And what does this mean for the buyer? It would be a mistake to say that Vincenzo Panormo violins have been trading well below market, although they sometimes do. Long ago, the marketplace decided that Panormos were “Italian,” even when made in Paris or London, and regardless of the fact that Vincenzo’s wood and varnish choices always reflected the local options. As a result, prices have mostly kept up, although there is a small discount for their lack of an Italian city on the label. A fine Vincenzo Panormo usually sells for $150,000 or thereabouts, although I’ve also heard of instruments going for as much as $200,000. This is high, but compare this to other Italian makers of the same era, such as Balestrieri and Storioni and G.B. Ceruti and the Gaglianos, and a discount is clearly visible. One can easily spend this on a Giovanni Gagliano; his brothers and the previous generation of Gaglianos often sell for much more. One cannot touch a Balestrieri or Storioni or even a Ceruti in this range unless it has been severely compromised. Even Vuillaumes, several generations newer and French to boot, sell for as much or more. Keep in mind as well that Panormo, as one of the earliest adopters of the Stradivari model, was actually making the instruments of the generations to come, whereas these other makers were still making the instruments of their generation and earlier. An even better value can be found in Joseph Panormo’s work. His instruments, as one would expect of the next generation’s work, sell for less, much closer to $100,000.

While the work of both these makers is tonally very fine, this is where a degree of collector value comes into play. As Italian as they are, they are not quite Italian enough for some buyers. Dealers are often criticized about pricing, but it takes demand as well as supply to make a market, and the pricing generally accepted for all of these instruments reflects closely what players and collectors have been willing to spend, as well as their general preferences of how they rate one maker against another. This force will probably prevent Panormos ever reaching price-parity with, say, Nicolo Gaglianos, but it does not mean that their prices will languish. The forces raising prices today are a rising tide of expanded demand and financial resources, and as we all know, a rising tide raises all boats.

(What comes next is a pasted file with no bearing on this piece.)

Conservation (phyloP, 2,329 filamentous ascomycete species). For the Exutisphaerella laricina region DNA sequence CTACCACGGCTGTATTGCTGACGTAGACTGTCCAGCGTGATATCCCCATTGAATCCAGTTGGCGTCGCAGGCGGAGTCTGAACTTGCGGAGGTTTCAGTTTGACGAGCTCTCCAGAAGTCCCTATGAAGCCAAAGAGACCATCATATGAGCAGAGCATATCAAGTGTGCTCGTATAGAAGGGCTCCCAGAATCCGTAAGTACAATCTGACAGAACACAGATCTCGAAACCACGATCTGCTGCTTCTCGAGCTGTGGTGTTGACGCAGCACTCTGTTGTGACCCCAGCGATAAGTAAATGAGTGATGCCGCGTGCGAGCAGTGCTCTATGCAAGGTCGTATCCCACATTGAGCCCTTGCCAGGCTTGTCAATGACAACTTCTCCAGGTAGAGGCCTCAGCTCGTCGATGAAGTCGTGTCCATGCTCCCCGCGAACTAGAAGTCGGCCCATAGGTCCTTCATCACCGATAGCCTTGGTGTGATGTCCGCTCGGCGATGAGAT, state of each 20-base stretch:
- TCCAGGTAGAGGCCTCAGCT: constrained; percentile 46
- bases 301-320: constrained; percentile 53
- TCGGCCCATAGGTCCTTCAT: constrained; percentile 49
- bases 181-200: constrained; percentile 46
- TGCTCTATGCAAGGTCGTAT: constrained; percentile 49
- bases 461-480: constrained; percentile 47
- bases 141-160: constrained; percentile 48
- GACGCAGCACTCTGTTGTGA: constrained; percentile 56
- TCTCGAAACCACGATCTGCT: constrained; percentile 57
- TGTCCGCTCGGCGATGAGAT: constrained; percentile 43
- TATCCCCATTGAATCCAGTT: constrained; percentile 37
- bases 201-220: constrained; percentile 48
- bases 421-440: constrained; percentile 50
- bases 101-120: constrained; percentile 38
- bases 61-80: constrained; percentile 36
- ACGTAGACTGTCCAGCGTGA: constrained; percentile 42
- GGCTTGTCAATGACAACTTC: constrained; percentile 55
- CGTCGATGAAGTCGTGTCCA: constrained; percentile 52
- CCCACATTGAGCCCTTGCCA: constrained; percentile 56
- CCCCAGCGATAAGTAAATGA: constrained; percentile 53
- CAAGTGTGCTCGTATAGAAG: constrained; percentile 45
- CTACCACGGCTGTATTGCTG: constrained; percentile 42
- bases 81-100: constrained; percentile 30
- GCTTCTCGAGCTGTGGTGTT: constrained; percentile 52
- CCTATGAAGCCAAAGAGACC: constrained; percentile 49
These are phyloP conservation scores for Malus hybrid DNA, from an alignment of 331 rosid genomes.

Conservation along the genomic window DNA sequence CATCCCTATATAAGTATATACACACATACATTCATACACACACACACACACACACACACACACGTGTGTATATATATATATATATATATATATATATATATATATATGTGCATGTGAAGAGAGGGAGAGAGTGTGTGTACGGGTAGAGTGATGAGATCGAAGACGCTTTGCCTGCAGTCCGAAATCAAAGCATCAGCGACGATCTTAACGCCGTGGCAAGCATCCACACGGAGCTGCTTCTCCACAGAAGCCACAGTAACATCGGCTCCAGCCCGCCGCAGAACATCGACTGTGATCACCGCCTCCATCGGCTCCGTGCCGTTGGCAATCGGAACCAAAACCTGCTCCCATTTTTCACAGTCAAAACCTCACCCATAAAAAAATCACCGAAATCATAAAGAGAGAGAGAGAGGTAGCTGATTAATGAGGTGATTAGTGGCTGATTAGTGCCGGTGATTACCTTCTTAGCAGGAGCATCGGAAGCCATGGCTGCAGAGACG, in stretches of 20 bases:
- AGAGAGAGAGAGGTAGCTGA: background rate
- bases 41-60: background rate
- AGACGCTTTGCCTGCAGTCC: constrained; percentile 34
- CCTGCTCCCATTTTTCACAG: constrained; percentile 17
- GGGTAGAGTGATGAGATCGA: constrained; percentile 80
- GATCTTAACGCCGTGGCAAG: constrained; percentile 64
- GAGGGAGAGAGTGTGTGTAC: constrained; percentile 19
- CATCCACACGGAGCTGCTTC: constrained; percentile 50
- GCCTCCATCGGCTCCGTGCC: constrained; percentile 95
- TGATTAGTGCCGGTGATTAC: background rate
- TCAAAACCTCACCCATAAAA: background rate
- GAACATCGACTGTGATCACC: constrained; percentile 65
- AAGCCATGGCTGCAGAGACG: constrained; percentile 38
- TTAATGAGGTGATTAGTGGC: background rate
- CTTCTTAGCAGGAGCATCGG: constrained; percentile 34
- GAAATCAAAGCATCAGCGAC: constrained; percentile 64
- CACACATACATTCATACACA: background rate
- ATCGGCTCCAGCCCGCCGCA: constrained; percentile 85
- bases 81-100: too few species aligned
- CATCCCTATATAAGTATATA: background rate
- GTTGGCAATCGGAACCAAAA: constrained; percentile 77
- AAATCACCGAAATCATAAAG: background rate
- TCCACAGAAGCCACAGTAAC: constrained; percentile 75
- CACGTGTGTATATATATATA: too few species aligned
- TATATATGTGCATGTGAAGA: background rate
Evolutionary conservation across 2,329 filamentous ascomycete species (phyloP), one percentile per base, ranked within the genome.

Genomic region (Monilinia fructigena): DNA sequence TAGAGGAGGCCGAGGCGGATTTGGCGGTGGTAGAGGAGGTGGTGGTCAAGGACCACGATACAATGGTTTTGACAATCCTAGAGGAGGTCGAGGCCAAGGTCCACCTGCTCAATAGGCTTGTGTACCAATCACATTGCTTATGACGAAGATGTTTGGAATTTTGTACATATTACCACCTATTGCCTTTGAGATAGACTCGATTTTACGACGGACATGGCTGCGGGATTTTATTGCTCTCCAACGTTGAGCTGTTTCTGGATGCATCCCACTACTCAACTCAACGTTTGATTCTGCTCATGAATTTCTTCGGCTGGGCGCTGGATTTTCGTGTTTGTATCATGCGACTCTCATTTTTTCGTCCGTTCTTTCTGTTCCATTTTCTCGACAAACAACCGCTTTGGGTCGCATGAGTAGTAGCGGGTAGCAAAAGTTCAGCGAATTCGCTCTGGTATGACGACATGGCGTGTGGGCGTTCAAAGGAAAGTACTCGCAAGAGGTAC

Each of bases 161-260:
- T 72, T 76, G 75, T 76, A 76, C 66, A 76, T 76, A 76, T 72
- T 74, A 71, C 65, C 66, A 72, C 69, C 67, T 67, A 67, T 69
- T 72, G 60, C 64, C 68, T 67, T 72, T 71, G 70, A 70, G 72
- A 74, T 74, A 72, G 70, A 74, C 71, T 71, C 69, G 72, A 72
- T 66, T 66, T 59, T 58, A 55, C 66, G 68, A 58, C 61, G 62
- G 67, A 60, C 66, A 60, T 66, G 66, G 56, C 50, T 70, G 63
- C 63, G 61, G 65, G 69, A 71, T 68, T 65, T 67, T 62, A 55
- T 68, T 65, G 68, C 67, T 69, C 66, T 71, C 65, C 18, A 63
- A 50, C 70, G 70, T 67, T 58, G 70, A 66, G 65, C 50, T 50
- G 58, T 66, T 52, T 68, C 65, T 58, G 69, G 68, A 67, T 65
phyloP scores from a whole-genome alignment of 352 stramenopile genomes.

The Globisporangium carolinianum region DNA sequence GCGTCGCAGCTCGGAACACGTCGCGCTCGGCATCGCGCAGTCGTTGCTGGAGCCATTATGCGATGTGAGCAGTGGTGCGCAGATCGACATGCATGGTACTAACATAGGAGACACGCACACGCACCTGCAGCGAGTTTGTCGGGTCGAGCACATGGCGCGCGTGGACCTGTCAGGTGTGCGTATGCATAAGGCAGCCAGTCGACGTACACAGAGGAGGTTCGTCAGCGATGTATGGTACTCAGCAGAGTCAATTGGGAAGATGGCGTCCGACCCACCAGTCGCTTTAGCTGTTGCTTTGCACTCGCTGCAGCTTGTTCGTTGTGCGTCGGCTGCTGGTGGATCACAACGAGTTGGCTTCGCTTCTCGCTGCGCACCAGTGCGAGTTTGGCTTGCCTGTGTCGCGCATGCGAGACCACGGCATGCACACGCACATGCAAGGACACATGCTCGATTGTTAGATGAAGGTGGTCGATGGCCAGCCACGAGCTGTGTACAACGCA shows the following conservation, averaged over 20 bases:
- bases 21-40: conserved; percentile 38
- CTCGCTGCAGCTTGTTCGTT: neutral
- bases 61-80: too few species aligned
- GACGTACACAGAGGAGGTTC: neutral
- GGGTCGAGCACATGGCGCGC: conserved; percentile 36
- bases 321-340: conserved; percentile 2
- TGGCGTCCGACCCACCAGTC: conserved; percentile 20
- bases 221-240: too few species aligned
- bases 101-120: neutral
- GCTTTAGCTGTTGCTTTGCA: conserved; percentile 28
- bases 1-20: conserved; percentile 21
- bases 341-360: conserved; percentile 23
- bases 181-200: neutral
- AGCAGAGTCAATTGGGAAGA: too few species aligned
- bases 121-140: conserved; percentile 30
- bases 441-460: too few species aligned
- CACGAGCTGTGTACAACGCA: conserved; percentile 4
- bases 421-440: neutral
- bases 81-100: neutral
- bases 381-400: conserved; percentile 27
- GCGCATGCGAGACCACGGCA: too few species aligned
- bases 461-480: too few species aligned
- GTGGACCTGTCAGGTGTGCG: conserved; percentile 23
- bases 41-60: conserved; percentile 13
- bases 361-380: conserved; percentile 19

There is another factor that must be considered in the market for all antique violins: authenticity. Vincenzo Panormo’s life story was exciting and dramatic, but nothing like the romantic myths that grew up around him in the last few centuries. Jason Price has said that when he acquired cozio.com there were 219 “Panormos” in the database. Many were there because they had traditionally been regarded as authentic, but more often than not the attribution was based on an uninformed opinion—that it “felt” right. After clearing out the spurious and misattributed ones, the database was left with 61. Part of the purpose for the 2016 exhibition was to bring to the public’s attention the new information that had been learned about the family, and to clarify their role in the trade, but an important part of it was also to clarify what made an authentic Panormo, using some of the finest and most “textbook” examples to do so. This should give more confidence to buyers moving forward, as future sellers will be better informed about the family and their wares will be better vetted.